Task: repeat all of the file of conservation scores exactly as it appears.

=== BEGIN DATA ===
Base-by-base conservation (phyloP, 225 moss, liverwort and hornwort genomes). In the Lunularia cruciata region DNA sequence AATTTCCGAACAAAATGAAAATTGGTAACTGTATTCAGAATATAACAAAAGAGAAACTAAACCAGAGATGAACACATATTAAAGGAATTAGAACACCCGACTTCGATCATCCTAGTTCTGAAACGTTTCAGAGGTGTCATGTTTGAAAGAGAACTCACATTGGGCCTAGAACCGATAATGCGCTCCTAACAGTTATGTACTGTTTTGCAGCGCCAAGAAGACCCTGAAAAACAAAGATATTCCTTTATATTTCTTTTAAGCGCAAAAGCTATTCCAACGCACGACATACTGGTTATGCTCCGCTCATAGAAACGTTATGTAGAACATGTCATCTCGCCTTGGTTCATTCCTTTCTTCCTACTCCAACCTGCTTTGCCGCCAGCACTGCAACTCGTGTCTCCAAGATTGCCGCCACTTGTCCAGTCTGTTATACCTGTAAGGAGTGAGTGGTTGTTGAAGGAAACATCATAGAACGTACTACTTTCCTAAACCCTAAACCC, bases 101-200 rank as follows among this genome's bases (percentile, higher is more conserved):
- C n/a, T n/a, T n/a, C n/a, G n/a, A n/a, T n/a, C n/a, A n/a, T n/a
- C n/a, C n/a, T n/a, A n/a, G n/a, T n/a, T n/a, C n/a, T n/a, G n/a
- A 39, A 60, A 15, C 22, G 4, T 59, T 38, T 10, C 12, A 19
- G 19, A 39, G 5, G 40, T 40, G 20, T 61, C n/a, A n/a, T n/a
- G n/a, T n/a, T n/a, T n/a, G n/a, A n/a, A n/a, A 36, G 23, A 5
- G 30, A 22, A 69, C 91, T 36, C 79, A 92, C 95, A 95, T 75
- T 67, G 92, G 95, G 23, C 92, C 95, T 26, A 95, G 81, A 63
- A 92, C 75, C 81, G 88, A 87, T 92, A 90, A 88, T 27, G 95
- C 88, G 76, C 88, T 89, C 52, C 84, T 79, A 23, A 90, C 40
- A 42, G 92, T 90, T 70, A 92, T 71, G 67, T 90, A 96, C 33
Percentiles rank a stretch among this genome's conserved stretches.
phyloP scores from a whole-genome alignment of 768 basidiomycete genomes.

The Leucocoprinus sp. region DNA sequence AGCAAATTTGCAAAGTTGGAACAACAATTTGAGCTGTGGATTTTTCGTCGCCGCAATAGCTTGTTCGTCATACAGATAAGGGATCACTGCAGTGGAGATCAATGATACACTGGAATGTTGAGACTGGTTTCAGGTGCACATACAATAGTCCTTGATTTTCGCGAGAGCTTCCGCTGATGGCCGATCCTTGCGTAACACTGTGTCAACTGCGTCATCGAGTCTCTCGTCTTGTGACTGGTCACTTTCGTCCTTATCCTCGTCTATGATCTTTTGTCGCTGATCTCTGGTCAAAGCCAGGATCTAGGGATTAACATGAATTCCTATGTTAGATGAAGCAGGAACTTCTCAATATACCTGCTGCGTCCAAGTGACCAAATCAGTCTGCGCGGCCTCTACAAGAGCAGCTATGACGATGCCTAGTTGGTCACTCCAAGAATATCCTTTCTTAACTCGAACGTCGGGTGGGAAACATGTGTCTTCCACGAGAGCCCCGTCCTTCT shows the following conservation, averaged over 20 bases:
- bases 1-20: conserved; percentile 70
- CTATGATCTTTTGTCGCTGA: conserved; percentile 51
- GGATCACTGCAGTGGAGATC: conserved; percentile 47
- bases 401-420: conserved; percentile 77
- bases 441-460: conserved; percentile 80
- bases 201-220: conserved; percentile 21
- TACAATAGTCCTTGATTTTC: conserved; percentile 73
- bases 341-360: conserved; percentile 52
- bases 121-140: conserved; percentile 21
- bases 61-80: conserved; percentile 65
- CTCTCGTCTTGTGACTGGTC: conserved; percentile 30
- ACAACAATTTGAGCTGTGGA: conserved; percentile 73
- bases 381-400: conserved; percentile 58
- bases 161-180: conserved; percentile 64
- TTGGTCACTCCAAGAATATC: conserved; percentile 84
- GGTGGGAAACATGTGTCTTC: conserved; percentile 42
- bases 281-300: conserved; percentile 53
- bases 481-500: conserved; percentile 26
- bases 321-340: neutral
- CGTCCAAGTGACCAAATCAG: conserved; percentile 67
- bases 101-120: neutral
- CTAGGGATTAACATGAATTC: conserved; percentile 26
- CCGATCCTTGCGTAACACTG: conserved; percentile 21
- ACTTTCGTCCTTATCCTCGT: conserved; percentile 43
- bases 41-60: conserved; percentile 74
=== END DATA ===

Base-by-base conservation (phyloP, 225 moss, liverwort and hornwort genomes). In the Lunularia cruciata region DNA sequence AATTTCCGAACAAAATGAAAATTGGTAACTGTATTCAGAATATAACAAAAGAGAAACTAAACCAGAGATGAACACATATTAAAGGAATTAGAACACCCGACTTCGATCATCCTAGTTCTGAAACGTTTCAGAGGTGTCATGTTTGAAAGAGAACTCACATTGGGCCTAGAACCGATAATGCGCTCCTAACAGTTATGTACTGTTTTGCAGCGCCAAGAAGACCCTGAAAAACAAAGATATTCCTTTATATTTCTTTTAAGCGCAAAAGCTATTCCAACGCACGACATACTGGTTATGCTCCGCTCATAGAAACGTTATGTAGAACATGTCATCTCGCCTTGGTTCATTCCTTTCTTCCTACTCCAACCTGCTTTGCCGCCAGCACTGCAACTCGTGTCTCCAAGATTGCCGCCACTTGTCCAGTCTGTTATACCTGTAAGGAGTGAGTGGTTGTTGAAGGAAACATCATAGAACGTACTACTTTCCTAAACCCTAAACCC, bases 101-200 rank as follows among this genome's bases (percentile, higher is more conserved):
- C n/a, T n/a, T n/a, C n/a, G n/a, A n/a, T n/a, C n/a, A n/a, T n/a
- C n/a, C n/a, T n/a, A n/a, G n/a, T n/a, T n/a, C n/a, T n/a, G n/a
- A 39, A 60, A 15, C 22, G 4, T 59, T 38, T 10, C 12, A 19
- G 19, A 39, G 5, G 40, T 40, G 20, T 61, C n/a, A n/a, T n/a
- G n/a, T n/a, T n/a, T n/a, G n/a, A n/a, A n/a, A 36, G 23, A 5
- G 30, A 22, A 69, C 91, T 36, C 79, A 92, C 95, A 95, T 75
- T 67, G 92, G 95, G 23, C 92, C 95, T 26, A 95, G 81, A 63
- A 92, C 75, C 81, G 88, A 87, T 92, A 90, A 88, T 27, G 95
- C 88, G 76, C 88, T 89, C 52, C 84, T 79, A 23, A 90, C 40
- A 42, G 92, T 90, T 70, A 92, T 71, G 67, T 90, A 96, C 33
Percentiles rank a stretch among this genome's conserved stretches.
phyloP scores from a whole-genome alignment of 768 basidiomycete genomes.

The Leucocoprinus sp. region DNA sequence AGCAAATTTGCAAAGTTGGAACAACAATTTGAGCTGTGGATTTTTCGTCGCCGCAATAGCTTGTTCGTCATACAGATAAGGGATCACTGCAGTGGAGATCAATGATACACTGGAATGTTGAGACTGGTTTCAGGTGCACATACAATAGTCCTTGATTTTCGCGAGAGCTTCCGCTGATGGCCGATCCTTGCGTAACACTGTGTCAACTGCGTCATCGAGTCTCTCGTCTTGTGACTGGTCACTTTCGTCCTTATCCTCGTCTATGATCTTTTGTCGCTGATCTCTGGTCAAAGCCAGGATCTAGGGATTAACATGAATTCCTATGTTAGATGAAGCAGGAACTTCTCAATATACCTGCTGCGTCCAAGTGACCAAATCAGTCTGCGCGGCCTCTACAAGAGCAGCTATGACGATGCCTAGTTGGTCACTCCAAGAATATCCTTTCTTAACTCGAACGTCGGGTGGGAAACATGTGTCTTCCACGAGAGCCCCGTCCTTCT shows the following conservation, averaged over 20 bases:
- bases 1-20: conserved; percentile 70
- CTATGATCTTTTGTCGCTGA: conserved; percentile 51
- GGATCACTGCAGTGGAGATC: conserved; percentile 47
- bases 401-420: conserved; percentile 77
- bases 441-460: conserved; percentile 80
- bases 201-220: conserved; percentile 21
- TACAATAGTCCTTGATTTTC: conserved; percentile 73
- bases 341-360: conserved; percentile 52
- bases 121-140: conserved; percentile 21
- bases 61-80: conserved; percentile 65
- CTCTCGTCTTGTGACTGGTC: conserved; percentile 30
- ACAACAATTTGAGCTGTGGA: conserved; percentile 73
- bases 381-400: conserved; percentile 58
- bases 161-180: conserved; percentile 64
- TTGGTCACTCCAAGAATATC: conserved; percentile 84
- GGTGGGAAACATGTGTCTTC: conserved; percentile 42
- bases 281-300: conserved; percentile 53
- bases 481-500: conserved; percentile 26
- bases 321-340: neutral
- CGTCCAAGTGACCAAATCAG: conserved; percentile 67
- bases 101-120: neutral
- CTAGGGATTAACATGAATTC: conserved; percentile 26
- CCGATCCTTGCGTAACACTG: conserved; percentile 21
- ACTTTCGTCCTTATCCTCGT: conserved; percentile 43
- bases 41-60: conserved; percentile 74